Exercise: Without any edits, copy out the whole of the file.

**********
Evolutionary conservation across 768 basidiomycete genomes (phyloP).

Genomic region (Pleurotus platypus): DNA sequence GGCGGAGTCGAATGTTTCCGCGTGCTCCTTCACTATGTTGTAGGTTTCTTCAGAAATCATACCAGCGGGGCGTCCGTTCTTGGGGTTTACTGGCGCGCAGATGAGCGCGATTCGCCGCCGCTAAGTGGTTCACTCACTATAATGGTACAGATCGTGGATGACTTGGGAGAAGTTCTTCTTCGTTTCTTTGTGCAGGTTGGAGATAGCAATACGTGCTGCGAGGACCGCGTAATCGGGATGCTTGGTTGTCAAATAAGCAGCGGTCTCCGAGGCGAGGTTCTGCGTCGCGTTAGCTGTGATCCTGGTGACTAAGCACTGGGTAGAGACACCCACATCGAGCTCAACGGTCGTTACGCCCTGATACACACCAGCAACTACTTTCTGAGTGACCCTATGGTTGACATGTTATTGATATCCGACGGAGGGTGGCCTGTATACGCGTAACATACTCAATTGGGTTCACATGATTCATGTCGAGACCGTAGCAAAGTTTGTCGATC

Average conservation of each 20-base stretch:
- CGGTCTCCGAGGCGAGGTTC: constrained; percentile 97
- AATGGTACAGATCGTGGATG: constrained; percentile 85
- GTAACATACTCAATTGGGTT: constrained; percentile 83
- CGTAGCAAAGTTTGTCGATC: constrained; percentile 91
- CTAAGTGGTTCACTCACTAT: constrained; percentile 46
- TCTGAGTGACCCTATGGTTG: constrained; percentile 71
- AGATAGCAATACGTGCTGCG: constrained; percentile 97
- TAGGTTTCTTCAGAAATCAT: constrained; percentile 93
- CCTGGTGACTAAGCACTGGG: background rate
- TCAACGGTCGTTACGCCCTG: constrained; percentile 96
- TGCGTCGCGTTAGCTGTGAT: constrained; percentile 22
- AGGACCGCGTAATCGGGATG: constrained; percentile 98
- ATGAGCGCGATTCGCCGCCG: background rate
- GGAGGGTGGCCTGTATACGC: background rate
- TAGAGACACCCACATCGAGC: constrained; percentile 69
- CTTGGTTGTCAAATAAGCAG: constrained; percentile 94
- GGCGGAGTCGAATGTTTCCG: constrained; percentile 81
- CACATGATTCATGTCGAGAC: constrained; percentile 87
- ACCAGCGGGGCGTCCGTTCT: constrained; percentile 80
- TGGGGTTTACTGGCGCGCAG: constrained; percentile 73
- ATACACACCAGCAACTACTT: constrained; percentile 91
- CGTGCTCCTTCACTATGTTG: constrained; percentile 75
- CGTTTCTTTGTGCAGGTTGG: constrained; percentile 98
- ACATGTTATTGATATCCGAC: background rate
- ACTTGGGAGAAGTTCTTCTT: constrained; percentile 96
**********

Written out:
Evolutionary conservation across 768 basidiomycete genomes (phyloP).

Genomic region (Pleurotus platypus): DNA sequence GGCGGAGTCGAATGTTTCCGCGTGCTCCTTCACTATGTTGTAGGTTTCTTCAGAAATCATACCAGCGGGGCGTCCGTTCTTGGGGTTTACTGGCGCGCAGATGAGCGCGATTCGCCGCCGCTAAGTGGTTCACTCACTATAATGGTACAGATCGTGGATGACTTGGGAGAAGTTCTTCTTCGTTTCTTTGTGCAGGTTGGAGATAGCAATACGTGCTGCGAGGACCGCGTAATCGGGATGCTTGGTTGTCAAATAAGCAGCGGTCTCCGAGGCGAGGTTCTGCGTCGCGTTAGCTGTGATCCTGGTGACTAAGCACTGGGTAGAGACACCCACATCGAGCTCAACGGTCGTTACGCCCTGATACACACCAGCAACTACTTTCTGAGTGACCCTATGGTTGACATGTTATTGATATCCGACGGAGGGTGGCCTGTATACGCGTAACATACTCAATTGGGTTCACATGATTCATGTCGAGACCGTAGCAAAGTTTGTCGATC

Average conservation of each 20-base stretch:
- CGGTCTCCGAGGCGAGGTTC: constrained; percentile 97
- AATGGTACAGATCGTGGATG: constrained; percentile 85
- GTAACATACTCAATTGGGTT: constrained; percentile 83
- CGTAGCAAAGTTTGTCGATC: constrained; percentile 91
- CTAAGTGGTTCACTCACTAT: constrained; percentile 46
- TCTGAGTGACCCTATGGTTG: constrained; percentile 71
- AGATAGCAATACGTGCTGCG: constrained; percentile 97
- TAGGTTTCTTCAGAAATCAT: constrained; percentile 93
- CCTGGTGACTAAGCACTGGG: background rate
- TCAACGGTCGTTACGCCCTG: constrained; percentile 96
- TGCGTCGCGTTAGCTGTGAT: constrained; percentile 22
- AGGACCGCGTAATCGGGATG: constrained; percentile 98
- ATGAGCGCGATTCGCCGCCG: background rate
- GGAGGGTGGCCTGTATACGC: background rate
- TAGAGACACCCACATCGAGC: constrained; percentile 69
- CTTGGTTGTCAAATAAGCAG: constrained; percentile 94
- GGCGGAGTCGAATGTTTCCG: constrained; percentile 81
- CACATGATTCATGTCGAGAC: constrained; percentile 87
- ACCAGCGGGGCGTCCGTTCT: constrained; percentile 80
- TGGGGTTTACTGGCGCGCAG: constrained; percentile 73
- ATACACACCAGCAACTACTT: constrained; percentile 91
- CGTGCTCCTTCACTATGTTG: constrained; percentile 75
- CGTTTCTTTGTGCAGGTTGG: constrained; percentile 98
- ACATGTTATTGATATCCGAC: background rate
- ACTTGGGAGAAGTTCTTCTT: constrained; percentile 96